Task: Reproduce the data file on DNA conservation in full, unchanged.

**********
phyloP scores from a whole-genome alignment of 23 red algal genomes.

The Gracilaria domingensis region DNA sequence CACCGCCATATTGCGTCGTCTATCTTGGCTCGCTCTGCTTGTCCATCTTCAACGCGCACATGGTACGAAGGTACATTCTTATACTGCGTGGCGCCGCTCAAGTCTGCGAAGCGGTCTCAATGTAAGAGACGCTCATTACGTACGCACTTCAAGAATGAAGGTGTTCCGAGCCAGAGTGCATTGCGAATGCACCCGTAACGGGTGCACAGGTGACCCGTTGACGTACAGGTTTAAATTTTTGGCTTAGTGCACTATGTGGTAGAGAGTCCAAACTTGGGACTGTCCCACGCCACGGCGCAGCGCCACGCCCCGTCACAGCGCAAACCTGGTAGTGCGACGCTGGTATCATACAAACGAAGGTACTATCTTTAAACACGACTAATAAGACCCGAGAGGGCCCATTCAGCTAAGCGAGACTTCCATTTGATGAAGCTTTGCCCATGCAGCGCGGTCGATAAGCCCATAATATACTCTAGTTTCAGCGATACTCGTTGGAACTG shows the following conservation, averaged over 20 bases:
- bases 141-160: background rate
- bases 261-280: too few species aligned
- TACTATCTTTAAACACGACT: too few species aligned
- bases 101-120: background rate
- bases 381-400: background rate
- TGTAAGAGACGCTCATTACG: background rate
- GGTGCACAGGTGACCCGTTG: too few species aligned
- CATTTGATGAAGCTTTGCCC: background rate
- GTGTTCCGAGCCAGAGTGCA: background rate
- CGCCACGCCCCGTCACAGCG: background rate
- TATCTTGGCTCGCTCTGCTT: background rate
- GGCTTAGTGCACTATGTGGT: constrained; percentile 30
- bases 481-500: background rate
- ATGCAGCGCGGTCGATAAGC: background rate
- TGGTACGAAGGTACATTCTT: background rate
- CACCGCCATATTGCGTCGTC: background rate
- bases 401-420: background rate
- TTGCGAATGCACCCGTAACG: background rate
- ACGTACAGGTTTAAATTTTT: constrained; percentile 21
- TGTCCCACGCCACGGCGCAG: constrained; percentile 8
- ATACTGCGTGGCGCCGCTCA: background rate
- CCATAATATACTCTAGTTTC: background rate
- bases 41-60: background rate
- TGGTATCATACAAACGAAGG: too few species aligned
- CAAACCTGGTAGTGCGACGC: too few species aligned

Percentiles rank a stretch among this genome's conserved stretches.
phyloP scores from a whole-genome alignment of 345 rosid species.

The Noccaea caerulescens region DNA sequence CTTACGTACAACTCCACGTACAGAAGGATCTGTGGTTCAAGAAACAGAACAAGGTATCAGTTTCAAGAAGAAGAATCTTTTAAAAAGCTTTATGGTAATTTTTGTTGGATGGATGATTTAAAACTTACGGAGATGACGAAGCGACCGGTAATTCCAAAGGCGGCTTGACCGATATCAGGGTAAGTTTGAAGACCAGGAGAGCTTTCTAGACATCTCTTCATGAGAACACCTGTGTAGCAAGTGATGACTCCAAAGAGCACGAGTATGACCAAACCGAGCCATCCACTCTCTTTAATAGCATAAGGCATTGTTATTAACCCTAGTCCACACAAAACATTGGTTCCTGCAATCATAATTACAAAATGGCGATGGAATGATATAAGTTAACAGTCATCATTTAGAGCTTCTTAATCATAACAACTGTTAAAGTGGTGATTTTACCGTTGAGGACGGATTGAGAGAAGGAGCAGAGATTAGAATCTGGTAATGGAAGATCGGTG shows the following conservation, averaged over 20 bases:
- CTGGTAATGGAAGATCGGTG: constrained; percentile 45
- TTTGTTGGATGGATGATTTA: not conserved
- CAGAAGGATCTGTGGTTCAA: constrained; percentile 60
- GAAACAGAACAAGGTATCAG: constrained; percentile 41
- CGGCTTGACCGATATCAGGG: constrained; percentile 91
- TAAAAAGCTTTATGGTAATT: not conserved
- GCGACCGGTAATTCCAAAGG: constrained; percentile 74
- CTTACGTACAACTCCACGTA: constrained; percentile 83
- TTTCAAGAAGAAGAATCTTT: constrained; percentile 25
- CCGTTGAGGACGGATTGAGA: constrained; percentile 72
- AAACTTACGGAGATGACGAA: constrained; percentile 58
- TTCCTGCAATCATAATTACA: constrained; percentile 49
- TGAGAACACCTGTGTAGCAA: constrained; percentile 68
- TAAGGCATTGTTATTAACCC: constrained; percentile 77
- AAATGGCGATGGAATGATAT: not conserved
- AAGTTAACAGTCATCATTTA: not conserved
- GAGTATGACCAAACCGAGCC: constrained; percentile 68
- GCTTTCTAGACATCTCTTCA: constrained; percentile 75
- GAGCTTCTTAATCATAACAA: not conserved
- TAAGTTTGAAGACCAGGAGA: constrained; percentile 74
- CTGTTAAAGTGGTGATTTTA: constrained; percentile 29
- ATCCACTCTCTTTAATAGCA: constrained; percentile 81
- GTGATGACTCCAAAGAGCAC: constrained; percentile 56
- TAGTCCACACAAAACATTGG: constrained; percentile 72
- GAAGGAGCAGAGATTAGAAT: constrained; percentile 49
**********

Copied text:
phyloP scores from a whole-genome alignment of 23 red algal genomes.

The Gracilaria domingensis region DNA sequence CACCGCCATATTGCGTCGTCTATCTTGGCTCGCTCTGCTTGTCCATCTTCAACGCGCACATGGTACGAAGGTACATTCTTATACTGCGTGGCGCCGCTCAAGTCTGCGAAGCGGTCTCAATGTAAGAGACGCTCATTACGTACGCACTTCAAGAATGAAGGTGTTCCGAGCCAGAGTGCATTGCGAATGCACCCGTAACGGGTGCACAGGTGACCCGTTGACGTACAGGTTTAAATTTTTGGCTTAGTGCACTATGTGGTAGAGAGTCCAAACTTGGGACTGTCCCACGCCACGGCGCAGCGCCACGCCCCGTCACAGCGCAAACCTGGTAGTGCGACGCTGGTATCATACAAACGAAGGTACTATCTTTAAACACGACTAATAAGACCCGAGAGGGCCCATTCAGCTAAGCGAGACTTCCATTTGATGAAGCTTTGCCCATGCAGCGCGGTCGATAAGCCCATAATATACTCTAGTTTCAGCGATACTCGTTGGAACTG shows the following conservation, averaged over 20 bases:
- bases 141-160: background rate
- bases 261-280: too few species aligned
- TACTATCTTTAAACACGACT: too few species aligned
- bases 101-120: background rate
- bases 381-400: background rate
- TGTAAGAGACGCTCATTACG: background rate
- GGTGCACAGGTGACCCGTTG: too few species aligned
- CATTTGATGAAGCTTTGCCC: background rate
- GTGTTCCGAGCCAGAGTGCA: background rate
- CGCCACGCCCCGTCACAGCG: background rate
- TATCTTGGCTCGCTCTGCTT: background rate
- GGCTTAGTGCACTATGTGGT: constrained; percentile 30
- bases 481-500: background rate
- ATGCAGCGCGGTCGATAAGC: background rate
- TGGTACGAAGGTACATTCTT: background rate
- CACCGCCATATTGCGTCGTC: background rate
- bases 401-420: background rate
- TTGCGAATGCACCCGTAACG: background rate
- ACGTACAGGTTTAAATTTTT: constrained; percentile 21
- TGTCCCACGCCACGGCGCAG: constrained; percentile 8
- ATACTGCGTGGCGCCGCTCA: background rate
- CCATAATATACTCTAGTTTC: background rate
- bases 41-60: background rate
- TGGTATCATACAAACGAAGG: too few species aligned
- CAAACCTGGTAGTGCGACGC: too few species aligned

Percentiles rank a stretch among this genome's conserved stretches.
phyloP scores from a whole-genome alignment of 345 rosid species.

The Noccaea caerulescens region DNA sequence CTTACGTACAACTCCACGTACAGAAGGATCTGTGGTTCAAGAAACAGAACAAGGTATCAGTTTCAAGAAGAAGAATCTTTTAAAAAGCTTTATGGTAATTTTTGTTGGATGGATGATTTAAAACTTACGGAGATGACGAAGCGACCGGTAATTCCAAAGGCGGCTTGACCGATATCAGGGTAAGTTTGAAGACCAGGAGAGCTTTCTAGACATCTCTTCATGAGAACACCTGTGTAGCAAGTGATGACTCCAAAGAGCACGAGTATGACCAAACCGAGCCATCCACTCTCTTTAATAGCATAAGGCATTGTTATTAACCCTAGTCCACACAAAACATTGGTTCCTGCAATCATAATTACAAAATGGCGATGGAATGATATAAGTTAACAGTCATCATTTAGAGCTTCTTAATCATAACAACTGTTAAAGTGGTGATTTTACCGTTGAGGACGGATTGAGAGAAGGAGCAGAGATTAGAATCTGGTAATGGAAGATCGGTG shows the following conservation, averaged over 20 bases:
- CTGGTAATGGAAGATCGGTG: constrained; percentile 45
- TTTGTTGGATGGATGATTTA: not conserved
- CAGAAGGATCTGTGGTTCAA: constrained; percentile 60
- GAAACAGAACAAGGTATCAG: constrained; percentile 41
- CGGCTTGACCGATATCAGGG: constrained; percentile 91
- TAAAAAGCTTTATGGTAATT: not conserved
- GCGACCGGTAATTCCAAAGG: constrained; percentile 74
- CTTACGTACAACTCCACGTA: constrained; percentile 83
- TTTCAAGAAGAAGAATCTTT: constrained; percentile 25
- CCGTTGAGGACGGATTGAGA: constrained; percentile 72
- AAACTTACGGAGATGACGAA: constrained; percentile 58
- TTCCTGCAATCATAATTACA: constrained; percentile 49
- TGAGAACACCTGTGTAGCAA: constrained; percentile 68
- TAAGGCATTGTTATTAACCC: constrained; percentile 77
- AAATGGCGATGGAATGATAT: not conserved
- AAGTTAACAGTCATCATTTA: not conserved
- GAGTATGACCAAACCGAGCC: constrained; percentile 68
- GCTTTCTAGACATCTCTTCA: constrained; percentile 75
- GAGCTTCTTAATCATAACAA: not conserved
- TAAGTTTGAAGACCAGGAGA: constrained; percentile 74
- CTGTTAAAGTGGTGATTTTA: constrained; percentile 29
- ATCCACTCTCTTTAATAGCA: constrained; percentile 81
- GTGATGACTCCAAAGAGCAC: constrained; percentile 56
- TAGTCCACACAAAACATTGG: constrained; percentile 72
- GAAGGAGCAGAGATTAGAAT: constrained; percentile 49